Built between 1900 and 1914, it was designed by Antoni Gaudí, the leading exponent of Catalan Modernism. Park Güell is one of the city of Barcelona’s most emblematic places. The project was commissioned by the entrepreneur Eusebi Güell with the purpose of creating a city-garden in the English style, completely integrated into nature. An ambitious project for 40 single-family homes failed, and it ended up becoming the city’s most singular public park. Gaudí resided in one of the only two houses that were actually built, and now it is his house-museum.
Entry to the park is guarded by two pavilions in the purest Gaudí style that stand out for their Catalan vault roofs covered in ceramic tiles. Directly opposite is a double staircase divided by the sculpture of a salamander; a Barcelona icon often made into and sold as handicraft pieces, where a photo stop is essential.
The staircase leads us to the hypostyle hall, which supports the main plaza with its 86 columns. This hall, with a roof of semispherical vaults lined with a mosaic of small ceramic and glass pieces, known as trencadís, was originally designed to be used as a market for residents of the park’s houses, though currently it acts as the meeting point for musicians who entertain passing tourists.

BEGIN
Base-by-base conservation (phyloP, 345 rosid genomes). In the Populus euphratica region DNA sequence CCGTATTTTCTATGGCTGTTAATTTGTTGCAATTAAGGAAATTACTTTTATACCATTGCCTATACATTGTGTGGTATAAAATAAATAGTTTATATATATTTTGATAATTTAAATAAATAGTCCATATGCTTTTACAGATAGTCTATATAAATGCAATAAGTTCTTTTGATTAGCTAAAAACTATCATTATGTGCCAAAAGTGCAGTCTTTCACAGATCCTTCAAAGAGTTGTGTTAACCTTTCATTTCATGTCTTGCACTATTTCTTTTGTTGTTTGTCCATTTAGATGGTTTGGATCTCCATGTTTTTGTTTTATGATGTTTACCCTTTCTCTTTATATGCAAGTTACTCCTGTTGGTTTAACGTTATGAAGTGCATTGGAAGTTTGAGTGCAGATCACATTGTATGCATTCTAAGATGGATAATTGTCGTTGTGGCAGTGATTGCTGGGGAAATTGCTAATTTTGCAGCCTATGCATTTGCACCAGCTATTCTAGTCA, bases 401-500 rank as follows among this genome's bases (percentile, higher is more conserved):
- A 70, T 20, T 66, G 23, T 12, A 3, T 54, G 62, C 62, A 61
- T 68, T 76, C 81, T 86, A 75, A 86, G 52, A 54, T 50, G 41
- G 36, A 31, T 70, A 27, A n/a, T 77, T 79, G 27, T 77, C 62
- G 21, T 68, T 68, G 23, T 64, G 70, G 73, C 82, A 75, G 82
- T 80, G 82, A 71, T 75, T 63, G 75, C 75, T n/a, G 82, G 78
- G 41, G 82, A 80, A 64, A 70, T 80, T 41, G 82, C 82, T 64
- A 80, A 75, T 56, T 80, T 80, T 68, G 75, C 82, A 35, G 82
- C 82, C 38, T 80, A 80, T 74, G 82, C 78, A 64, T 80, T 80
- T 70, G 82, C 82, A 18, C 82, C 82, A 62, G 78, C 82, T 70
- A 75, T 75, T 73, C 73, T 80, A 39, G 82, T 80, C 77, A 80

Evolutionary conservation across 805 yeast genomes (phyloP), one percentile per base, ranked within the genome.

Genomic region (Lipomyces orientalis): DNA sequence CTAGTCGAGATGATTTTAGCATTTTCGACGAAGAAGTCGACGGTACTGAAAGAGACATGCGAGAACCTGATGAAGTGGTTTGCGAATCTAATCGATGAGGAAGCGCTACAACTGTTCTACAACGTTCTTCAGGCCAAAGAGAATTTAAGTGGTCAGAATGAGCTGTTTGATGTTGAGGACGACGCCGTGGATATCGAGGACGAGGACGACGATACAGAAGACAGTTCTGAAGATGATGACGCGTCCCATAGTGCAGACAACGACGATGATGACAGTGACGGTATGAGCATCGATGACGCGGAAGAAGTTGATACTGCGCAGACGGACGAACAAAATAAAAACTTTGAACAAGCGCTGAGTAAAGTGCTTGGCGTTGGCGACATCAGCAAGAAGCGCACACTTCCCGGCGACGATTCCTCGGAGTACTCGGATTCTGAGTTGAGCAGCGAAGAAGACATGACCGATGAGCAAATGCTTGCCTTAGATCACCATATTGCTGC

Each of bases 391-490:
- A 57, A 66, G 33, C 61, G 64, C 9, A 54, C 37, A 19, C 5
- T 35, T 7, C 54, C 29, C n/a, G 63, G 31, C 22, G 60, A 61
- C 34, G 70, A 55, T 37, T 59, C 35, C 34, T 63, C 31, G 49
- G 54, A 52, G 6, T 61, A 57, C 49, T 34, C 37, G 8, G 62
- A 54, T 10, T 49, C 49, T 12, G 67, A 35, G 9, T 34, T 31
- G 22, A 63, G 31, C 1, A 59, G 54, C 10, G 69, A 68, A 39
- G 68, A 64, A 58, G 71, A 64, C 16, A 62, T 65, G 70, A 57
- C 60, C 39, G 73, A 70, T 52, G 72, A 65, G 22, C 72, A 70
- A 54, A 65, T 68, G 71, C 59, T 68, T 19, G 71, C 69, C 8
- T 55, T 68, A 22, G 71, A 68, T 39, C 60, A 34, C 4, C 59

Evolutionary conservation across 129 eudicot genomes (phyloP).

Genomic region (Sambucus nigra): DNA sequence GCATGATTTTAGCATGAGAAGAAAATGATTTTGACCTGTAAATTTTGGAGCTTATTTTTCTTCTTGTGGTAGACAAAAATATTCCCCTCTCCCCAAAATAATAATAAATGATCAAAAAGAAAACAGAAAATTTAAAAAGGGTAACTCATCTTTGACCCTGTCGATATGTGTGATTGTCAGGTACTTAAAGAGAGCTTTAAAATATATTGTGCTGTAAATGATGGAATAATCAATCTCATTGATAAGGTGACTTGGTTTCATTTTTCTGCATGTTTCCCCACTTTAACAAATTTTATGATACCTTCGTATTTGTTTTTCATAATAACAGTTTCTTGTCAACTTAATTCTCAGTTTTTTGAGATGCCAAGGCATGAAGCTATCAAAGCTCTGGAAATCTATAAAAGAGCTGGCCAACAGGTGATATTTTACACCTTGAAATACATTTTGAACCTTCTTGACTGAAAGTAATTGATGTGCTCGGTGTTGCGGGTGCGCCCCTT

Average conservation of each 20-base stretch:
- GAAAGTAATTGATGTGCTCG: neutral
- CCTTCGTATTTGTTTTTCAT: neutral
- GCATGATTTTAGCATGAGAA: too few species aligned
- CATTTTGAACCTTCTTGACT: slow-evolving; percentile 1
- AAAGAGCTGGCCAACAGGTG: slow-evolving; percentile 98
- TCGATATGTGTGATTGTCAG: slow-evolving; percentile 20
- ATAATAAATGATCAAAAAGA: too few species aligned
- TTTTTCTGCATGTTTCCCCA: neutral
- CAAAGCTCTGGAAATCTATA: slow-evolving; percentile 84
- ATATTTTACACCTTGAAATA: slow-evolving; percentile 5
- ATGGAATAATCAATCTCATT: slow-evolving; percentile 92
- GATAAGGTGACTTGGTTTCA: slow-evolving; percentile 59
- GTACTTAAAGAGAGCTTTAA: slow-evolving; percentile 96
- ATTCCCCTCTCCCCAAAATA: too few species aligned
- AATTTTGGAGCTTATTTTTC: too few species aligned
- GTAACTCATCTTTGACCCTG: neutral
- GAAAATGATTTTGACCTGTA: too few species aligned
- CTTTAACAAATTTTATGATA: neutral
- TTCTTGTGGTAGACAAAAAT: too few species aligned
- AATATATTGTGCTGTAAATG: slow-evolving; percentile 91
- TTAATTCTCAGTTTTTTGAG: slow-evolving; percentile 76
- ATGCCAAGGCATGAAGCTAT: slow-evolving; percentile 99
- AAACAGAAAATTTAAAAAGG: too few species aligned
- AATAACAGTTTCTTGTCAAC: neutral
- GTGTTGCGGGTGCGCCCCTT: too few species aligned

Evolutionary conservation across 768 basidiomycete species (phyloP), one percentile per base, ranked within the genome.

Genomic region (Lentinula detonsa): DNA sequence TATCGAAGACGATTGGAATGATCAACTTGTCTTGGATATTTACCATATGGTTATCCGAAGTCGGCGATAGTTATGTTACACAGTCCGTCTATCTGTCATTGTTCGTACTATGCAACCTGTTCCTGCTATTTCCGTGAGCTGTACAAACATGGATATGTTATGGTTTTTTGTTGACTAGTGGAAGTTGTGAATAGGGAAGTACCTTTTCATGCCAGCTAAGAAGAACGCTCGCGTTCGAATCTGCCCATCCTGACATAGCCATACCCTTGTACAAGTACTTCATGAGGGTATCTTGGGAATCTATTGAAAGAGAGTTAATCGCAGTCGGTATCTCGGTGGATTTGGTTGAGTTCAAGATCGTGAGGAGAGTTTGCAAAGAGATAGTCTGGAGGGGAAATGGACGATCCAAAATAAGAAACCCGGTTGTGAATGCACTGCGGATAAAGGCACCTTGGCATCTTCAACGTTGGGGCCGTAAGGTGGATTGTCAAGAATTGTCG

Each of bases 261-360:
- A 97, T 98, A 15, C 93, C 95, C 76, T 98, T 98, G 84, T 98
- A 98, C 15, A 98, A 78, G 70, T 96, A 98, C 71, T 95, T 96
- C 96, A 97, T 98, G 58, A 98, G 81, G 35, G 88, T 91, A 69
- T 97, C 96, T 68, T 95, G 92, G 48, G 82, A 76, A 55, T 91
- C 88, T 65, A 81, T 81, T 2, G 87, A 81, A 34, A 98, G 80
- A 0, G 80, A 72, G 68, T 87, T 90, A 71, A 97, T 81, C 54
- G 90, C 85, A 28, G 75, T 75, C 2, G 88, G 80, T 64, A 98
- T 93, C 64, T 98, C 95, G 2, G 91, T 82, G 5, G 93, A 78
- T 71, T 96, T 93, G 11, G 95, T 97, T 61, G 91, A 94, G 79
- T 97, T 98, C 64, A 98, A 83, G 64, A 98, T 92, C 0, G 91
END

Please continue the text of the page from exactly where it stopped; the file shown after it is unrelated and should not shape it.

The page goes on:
The large plaza located straight above is the park’s central point, forming a large balcony with views of the entire city. A wavy bench covered in trencadís borders the plaza.
Although a visit to Park Güell is essential, during the holiday season, and especially on the weekends, it is jam-packed with tourists. The best time to go is first thing in the morning or mid-afternoon, when the heat is not as overwhelming and the corners to explore aren’t as busy. In 1984 Unesco included the Güell Park Place in the World Heritage Site “Works of Antoni Gaudí”.
932 130 488
Bus: 24 and 92.
Barcelona Bus Turístic: Park Güell.
Opening Hours: From May to September, open every day from 10:00 to 21:00h.